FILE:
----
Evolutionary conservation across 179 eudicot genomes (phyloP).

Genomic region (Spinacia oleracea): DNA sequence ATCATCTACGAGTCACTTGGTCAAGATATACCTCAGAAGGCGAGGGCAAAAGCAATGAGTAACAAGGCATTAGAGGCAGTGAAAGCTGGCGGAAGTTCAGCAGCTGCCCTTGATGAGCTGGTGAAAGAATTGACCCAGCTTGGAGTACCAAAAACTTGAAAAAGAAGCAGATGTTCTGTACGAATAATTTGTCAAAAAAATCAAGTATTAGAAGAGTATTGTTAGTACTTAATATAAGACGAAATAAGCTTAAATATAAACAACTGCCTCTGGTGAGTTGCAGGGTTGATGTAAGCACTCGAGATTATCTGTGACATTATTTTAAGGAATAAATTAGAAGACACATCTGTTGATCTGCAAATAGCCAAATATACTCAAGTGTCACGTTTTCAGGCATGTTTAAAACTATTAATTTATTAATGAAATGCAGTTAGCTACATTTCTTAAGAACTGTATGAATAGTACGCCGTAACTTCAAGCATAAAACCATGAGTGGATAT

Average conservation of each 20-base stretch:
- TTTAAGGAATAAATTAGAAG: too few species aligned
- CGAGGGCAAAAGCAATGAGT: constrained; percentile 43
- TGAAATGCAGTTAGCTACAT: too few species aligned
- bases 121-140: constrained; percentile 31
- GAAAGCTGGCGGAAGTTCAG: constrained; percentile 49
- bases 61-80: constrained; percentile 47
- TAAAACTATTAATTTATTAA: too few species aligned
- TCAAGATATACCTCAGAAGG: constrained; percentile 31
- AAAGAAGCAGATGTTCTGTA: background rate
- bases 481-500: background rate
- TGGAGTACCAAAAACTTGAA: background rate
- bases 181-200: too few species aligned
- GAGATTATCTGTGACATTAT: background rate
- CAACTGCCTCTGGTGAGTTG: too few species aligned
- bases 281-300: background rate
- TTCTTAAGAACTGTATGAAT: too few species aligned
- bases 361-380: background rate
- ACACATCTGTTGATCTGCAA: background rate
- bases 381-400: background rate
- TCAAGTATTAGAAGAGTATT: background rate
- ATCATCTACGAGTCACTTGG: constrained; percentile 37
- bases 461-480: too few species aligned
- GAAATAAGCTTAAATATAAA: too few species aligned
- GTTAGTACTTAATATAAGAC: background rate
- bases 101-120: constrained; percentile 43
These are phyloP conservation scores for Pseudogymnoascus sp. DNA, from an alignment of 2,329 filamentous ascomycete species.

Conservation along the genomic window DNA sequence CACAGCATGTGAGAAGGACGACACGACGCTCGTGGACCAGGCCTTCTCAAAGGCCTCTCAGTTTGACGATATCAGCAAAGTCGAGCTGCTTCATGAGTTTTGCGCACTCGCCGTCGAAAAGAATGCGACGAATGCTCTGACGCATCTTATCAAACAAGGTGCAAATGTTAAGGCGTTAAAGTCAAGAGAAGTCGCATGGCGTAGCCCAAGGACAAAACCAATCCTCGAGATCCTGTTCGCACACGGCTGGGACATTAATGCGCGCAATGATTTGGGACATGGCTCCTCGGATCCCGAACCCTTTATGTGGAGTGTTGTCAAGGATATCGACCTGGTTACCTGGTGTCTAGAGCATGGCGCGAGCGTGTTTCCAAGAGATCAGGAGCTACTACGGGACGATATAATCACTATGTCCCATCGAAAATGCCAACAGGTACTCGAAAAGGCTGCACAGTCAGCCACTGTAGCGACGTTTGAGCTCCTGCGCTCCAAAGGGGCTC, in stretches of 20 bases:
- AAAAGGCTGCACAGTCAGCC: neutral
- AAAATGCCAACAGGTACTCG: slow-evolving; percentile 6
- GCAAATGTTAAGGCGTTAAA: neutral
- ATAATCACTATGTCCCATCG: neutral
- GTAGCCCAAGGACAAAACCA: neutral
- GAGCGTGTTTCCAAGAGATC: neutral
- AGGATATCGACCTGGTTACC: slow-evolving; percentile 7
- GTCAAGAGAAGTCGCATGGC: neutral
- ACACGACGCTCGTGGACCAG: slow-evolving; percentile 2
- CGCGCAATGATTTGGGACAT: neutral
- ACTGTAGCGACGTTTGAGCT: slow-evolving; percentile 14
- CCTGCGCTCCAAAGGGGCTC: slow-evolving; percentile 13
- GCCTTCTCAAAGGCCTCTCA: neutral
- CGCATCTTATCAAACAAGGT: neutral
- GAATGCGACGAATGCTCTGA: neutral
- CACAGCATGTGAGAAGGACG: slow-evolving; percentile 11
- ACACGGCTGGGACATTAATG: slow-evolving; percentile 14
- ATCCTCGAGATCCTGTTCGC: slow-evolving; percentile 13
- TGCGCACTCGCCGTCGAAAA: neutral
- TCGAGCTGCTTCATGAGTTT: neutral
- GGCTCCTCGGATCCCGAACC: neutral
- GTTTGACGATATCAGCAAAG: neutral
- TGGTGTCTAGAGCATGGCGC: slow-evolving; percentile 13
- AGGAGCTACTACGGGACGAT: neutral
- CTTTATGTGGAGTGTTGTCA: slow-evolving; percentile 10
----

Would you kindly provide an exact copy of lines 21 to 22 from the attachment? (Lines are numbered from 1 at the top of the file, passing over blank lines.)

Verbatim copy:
- ACACATCTGTTGATCTGCAA: background rate
- bases 381-400: background rate